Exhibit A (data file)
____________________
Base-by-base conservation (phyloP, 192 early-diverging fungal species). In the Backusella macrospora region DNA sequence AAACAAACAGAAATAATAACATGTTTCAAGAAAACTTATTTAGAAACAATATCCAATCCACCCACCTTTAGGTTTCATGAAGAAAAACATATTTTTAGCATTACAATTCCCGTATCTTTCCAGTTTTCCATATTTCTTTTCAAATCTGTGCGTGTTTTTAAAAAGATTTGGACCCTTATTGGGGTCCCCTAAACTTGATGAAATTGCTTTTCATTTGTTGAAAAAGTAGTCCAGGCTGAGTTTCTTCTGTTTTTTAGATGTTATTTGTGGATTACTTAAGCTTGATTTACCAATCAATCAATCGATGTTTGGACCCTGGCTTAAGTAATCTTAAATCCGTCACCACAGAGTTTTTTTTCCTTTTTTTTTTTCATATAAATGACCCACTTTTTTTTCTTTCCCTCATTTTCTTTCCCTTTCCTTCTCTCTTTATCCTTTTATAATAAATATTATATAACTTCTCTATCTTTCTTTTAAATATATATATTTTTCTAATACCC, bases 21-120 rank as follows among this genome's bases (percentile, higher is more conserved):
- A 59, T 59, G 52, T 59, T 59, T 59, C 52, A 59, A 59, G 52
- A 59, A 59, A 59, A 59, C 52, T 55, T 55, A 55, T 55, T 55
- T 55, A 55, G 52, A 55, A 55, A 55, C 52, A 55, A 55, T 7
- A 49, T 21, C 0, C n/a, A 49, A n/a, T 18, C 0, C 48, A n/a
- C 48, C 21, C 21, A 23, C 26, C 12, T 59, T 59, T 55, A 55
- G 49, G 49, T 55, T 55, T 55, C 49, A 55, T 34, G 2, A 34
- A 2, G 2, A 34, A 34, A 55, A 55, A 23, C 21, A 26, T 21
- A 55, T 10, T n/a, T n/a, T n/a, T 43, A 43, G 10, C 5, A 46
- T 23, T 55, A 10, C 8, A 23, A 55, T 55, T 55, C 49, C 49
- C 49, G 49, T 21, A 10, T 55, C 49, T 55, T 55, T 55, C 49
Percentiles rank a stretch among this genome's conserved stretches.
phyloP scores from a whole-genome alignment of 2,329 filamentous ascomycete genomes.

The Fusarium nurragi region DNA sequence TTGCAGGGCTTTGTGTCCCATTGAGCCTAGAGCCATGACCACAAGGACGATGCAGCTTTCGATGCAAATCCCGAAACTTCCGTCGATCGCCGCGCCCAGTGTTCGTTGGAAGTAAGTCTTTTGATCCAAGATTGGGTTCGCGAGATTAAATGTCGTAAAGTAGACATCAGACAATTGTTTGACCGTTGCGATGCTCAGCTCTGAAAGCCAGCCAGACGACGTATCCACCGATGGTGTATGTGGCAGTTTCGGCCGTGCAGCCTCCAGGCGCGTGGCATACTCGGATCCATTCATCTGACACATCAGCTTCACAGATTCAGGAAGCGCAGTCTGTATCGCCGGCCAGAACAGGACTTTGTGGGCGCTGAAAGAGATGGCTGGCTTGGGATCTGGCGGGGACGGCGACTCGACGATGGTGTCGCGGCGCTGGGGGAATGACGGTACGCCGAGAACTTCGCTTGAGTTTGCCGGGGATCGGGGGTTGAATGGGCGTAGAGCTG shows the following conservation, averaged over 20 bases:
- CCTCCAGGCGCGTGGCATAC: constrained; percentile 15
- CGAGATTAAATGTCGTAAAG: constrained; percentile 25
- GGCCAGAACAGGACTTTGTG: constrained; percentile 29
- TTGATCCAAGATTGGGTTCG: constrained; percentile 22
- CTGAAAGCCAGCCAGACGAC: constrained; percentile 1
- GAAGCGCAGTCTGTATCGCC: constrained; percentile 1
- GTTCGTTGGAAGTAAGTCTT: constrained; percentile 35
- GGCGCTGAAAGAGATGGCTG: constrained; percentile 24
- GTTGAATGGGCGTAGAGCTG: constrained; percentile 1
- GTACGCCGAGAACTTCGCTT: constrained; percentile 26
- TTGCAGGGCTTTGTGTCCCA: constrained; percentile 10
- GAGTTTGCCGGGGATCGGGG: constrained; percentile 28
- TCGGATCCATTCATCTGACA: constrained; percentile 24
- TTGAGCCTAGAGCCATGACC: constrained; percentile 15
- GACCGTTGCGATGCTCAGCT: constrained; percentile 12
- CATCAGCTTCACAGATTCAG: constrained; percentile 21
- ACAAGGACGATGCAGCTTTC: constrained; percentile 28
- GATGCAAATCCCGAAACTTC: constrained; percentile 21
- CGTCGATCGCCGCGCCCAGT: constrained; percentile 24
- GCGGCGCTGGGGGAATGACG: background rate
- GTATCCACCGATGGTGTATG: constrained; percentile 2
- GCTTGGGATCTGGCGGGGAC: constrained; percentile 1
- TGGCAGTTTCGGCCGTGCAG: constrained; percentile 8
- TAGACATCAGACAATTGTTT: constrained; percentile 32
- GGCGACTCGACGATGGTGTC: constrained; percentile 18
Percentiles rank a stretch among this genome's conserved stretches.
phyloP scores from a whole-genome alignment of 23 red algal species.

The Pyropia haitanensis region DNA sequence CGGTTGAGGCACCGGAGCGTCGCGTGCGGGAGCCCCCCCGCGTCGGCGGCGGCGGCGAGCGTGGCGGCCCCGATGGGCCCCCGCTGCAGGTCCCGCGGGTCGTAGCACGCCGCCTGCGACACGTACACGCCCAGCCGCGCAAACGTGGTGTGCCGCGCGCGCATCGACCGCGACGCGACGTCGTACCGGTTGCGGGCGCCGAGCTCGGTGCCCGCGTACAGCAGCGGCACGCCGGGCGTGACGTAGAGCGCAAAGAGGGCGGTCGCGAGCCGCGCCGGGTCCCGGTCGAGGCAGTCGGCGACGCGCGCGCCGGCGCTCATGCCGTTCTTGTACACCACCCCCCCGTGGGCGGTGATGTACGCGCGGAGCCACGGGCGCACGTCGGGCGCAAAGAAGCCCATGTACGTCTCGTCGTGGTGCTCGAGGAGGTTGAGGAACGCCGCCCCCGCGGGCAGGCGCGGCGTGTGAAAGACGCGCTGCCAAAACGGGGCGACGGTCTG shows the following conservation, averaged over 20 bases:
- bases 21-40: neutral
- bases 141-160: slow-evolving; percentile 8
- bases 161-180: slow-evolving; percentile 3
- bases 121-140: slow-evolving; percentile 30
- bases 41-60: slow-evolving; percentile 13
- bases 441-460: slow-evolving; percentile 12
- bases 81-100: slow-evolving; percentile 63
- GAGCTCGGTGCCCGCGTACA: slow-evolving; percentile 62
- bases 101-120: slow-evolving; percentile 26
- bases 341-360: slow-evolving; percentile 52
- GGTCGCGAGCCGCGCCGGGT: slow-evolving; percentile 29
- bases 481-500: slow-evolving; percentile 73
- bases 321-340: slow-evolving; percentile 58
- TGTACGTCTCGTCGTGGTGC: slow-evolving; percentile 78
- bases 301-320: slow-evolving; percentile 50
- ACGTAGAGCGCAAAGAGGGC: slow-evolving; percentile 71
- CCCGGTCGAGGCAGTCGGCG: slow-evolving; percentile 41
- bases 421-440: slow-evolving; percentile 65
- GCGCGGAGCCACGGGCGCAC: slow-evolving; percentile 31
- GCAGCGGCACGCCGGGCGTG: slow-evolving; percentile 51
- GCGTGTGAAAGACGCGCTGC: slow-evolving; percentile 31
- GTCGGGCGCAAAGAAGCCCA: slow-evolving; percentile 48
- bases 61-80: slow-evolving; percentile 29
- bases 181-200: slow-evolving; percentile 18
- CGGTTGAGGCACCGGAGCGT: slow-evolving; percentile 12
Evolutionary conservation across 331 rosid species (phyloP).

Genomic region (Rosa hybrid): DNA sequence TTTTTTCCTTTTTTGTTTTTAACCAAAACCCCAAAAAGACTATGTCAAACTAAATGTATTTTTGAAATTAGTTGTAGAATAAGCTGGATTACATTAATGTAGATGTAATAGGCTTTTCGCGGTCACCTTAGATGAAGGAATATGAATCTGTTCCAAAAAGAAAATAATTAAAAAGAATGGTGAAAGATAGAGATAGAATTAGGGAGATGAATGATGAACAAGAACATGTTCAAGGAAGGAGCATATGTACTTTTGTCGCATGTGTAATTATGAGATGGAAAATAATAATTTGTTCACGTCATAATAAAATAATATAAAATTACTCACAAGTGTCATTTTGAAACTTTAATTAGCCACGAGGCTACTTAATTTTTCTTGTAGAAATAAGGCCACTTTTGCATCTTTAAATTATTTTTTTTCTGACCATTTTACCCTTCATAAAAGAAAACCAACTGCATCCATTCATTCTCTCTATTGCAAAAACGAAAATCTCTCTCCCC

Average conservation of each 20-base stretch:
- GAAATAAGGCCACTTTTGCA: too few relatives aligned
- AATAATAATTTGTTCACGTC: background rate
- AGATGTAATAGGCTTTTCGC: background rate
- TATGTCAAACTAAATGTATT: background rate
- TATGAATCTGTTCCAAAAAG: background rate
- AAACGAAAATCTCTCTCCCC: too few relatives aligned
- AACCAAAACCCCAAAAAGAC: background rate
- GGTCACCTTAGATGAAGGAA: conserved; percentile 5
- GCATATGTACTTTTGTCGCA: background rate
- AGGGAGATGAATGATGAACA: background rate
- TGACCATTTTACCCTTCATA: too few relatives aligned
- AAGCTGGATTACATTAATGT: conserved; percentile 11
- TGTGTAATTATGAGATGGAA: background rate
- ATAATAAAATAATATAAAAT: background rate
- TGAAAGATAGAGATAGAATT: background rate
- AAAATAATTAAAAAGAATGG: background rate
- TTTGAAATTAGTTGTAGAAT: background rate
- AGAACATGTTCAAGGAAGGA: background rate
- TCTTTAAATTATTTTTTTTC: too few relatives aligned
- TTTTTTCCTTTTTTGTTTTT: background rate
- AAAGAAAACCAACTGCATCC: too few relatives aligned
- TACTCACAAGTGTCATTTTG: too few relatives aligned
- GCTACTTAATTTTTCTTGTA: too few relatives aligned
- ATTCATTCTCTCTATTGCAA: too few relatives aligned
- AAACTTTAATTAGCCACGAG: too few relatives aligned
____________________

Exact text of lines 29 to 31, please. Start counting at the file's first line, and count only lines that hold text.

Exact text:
- GACCGTTGCGATGCTCAGCT: constrained; percentile 12
- CATCAGCTTCACAGATTCAG: constrained; percentile 21
- ACAAGGACGATGCAGCTTTC: constrained; percentile 28